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The demand for, and consequences of, formalization among informal firms in Sri Lanka

  • Suresh De Mel
  • David McKenzie
  • Christopher Woodruff

We conduct a field experiment in Sri Lanka providing informal firms incentives to formalize. Information about the registration process and reimbursement of direct costs has no effect. Payments equivalent to one-half to one month (alternatively, 2 months) of the median firm's profits leads to registration of around one-fifth (alternatively, one-half) of firms. Land ownership issues are the most common reason for not registering. Follow-up surveys 15 to 31 months later show higher mean profits, but largely in a few firms which grew rapidly. We find little evidence for other changes in behavior, but formalized firms express more trust in the state.

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File URL: http://www.nber.org/papers/w18019.pdf
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Paper provided by National Bureau of Economic Research, Inc in its series NBER Working Papers with number 18019.

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Date of creation: Apr 2012
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Publication status: published as Suresh de Mel & David McKenzie & Christopher Woodruff, 2013. "The Demand for, and Consequences of, Formalization among Informal Firms in Sri Lanka," American Economic Journal: Applied Economics, American Economic Association, vol. 5(2), pages 122-50, April.
Handle: RePEc:nbr:nberwo:18019
Note: PR
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  1. Chang, Tai Hsieh & Peter, J- Klenow, 2007. "Misallocation and manufacturing TFP in China and India," MPRA Paper 35084, University Library of Munich, Germany, revised 15 Jun 2007.
  2. Miriam Bruhn, 2011. "License to Sell: The Effect of Business Registration Reform on Entrepreneurial Activity in Mexico," The Review of Economics and Statistics, MIT Press, vol. 93(1), pages 382-386, February.
  3. Rafael La Porta & Andrei Shleifer, 2008. "The Unofficial Economy and Economic Development," NBER Working Papers 14520, National Bureau of Economic Research, Inc.
  4. Bertrand, Marianne & Kramarz, Francis, 2002. "Does Entry Regulation Hinder Job Creation? Evidence from the French Retail Industry," IZA Discussion Papers 415, Institute for the Study of Labor (IZA).
  5. de Mel, Suresh & McKenzie, David J. & Woodruff, Christopher, 2009. "Measuring microenterprise profits: Must we ask how the sausage is made?," Journal of Development Economics, Elsevier, vol. 88(1), pages 19-31, January.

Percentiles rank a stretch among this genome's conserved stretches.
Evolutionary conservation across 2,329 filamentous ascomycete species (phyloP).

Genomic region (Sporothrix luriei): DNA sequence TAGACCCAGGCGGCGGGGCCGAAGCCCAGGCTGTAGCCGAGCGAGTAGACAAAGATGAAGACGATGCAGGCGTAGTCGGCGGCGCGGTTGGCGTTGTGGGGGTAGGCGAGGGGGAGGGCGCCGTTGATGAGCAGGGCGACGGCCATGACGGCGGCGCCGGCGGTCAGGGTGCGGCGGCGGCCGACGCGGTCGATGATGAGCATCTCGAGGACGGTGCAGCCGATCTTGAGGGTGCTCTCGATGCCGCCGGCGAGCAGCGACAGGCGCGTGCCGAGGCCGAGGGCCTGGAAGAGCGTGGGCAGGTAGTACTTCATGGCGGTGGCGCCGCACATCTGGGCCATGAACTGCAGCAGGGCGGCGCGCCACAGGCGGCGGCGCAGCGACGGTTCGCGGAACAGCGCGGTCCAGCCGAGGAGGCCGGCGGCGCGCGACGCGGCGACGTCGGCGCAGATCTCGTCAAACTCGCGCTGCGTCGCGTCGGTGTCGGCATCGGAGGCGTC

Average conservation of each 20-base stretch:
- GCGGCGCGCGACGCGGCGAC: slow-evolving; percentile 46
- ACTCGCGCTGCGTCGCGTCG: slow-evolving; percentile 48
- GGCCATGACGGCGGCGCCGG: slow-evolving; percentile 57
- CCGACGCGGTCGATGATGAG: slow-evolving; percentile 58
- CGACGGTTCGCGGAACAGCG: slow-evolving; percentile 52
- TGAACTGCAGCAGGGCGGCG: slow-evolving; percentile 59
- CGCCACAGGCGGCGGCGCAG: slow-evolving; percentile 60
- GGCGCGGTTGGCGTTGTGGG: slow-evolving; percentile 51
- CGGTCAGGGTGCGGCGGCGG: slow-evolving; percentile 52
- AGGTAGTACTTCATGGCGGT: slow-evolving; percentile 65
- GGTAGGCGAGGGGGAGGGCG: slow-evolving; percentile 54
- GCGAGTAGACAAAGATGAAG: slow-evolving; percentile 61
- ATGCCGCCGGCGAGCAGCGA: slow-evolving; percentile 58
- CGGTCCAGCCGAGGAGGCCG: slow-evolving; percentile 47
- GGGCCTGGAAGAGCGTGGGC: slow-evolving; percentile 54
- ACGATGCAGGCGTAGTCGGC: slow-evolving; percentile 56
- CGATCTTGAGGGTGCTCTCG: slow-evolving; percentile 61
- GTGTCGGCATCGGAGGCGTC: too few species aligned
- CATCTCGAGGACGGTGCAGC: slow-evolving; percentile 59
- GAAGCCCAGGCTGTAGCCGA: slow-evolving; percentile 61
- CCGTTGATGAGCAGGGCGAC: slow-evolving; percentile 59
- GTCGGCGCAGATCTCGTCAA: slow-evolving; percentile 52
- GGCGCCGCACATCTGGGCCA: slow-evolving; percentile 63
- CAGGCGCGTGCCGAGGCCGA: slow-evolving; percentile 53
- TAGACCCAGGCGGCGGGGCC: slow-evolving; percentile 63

6. Klapper, Leora & Laeven, Luc & Rajan, Raghuram, 2006. "Entry regulation as a barrier to entrepreneurship," Journal of Financial Economics, Elsevier, vol. 82(3), pages 591-629, December.
  7. Kaplan, David S. & Piedra, Eduardo & Seira, Enrique, 2011. "Entry regulation and business start-ups: Evidence from Mexico," Journal of Public Economics, Elsevier, vol. 95(11), pages 1501-1515.
  8. Guillermo E. Perry & William F. Maloney & Omar S. Arias & Pablo Fajnzylber & Andrew D. Mason & Jaime Saavedra-Chanduvi, 2007. "Informality : Exit and Exclusion," World Bank Publications, The World Bank, number 6730, September.
  9. de Mel, Suresh & McKenzie, David & Woodruff, Christopher, 2007. "Returns to capital in microenterprises : evidence from a field experiment," Policy Research Working Paper Series 4230, The World Bank.
  10. McKenzie, David, 2011. "Beyond baseline and follow-up : the case for more t in experiments," Policy Research Working Paper Series 5639, The World Bank.
  11. David Kaplan & Eduardo Piedra & Enrique Seira, 2007. "Are Burdensome Registration Procedures an Important Barrier on Firm Creation? Evidence from Mexico," Working Papers 0701, Centro de Investigacion Economica, ITAM.
  12. McKenzie, David & Seynabou Sakho, Yaye, 2010. "Does it pay firms to register for taxes? The impact of formality on firm profitability," Journal of Development Economics, Elsevier, vol. 91(1), pages 15-24, January.
  13. Rafael Di Tella & Sebastian Galiani & Ernesto Schargrodsky, 2007. "The Formation of Beliefs: Evidence from the Allocation of Land Titles to Squatters," The Quarterly Journal of Economics, MIT Press, vol. 122(1), pages 209-241, 02.
  14. Fajnzylber, Pablo & Maloney, William F. & Montes-Rojas, Gabriel V., 2011. "Does formality improve micro-firm performance? Evidence from the Brazilian SIMPLES program," Journal of Development Economics, Elsevier, vol. 94(2), pages 262-276, March.
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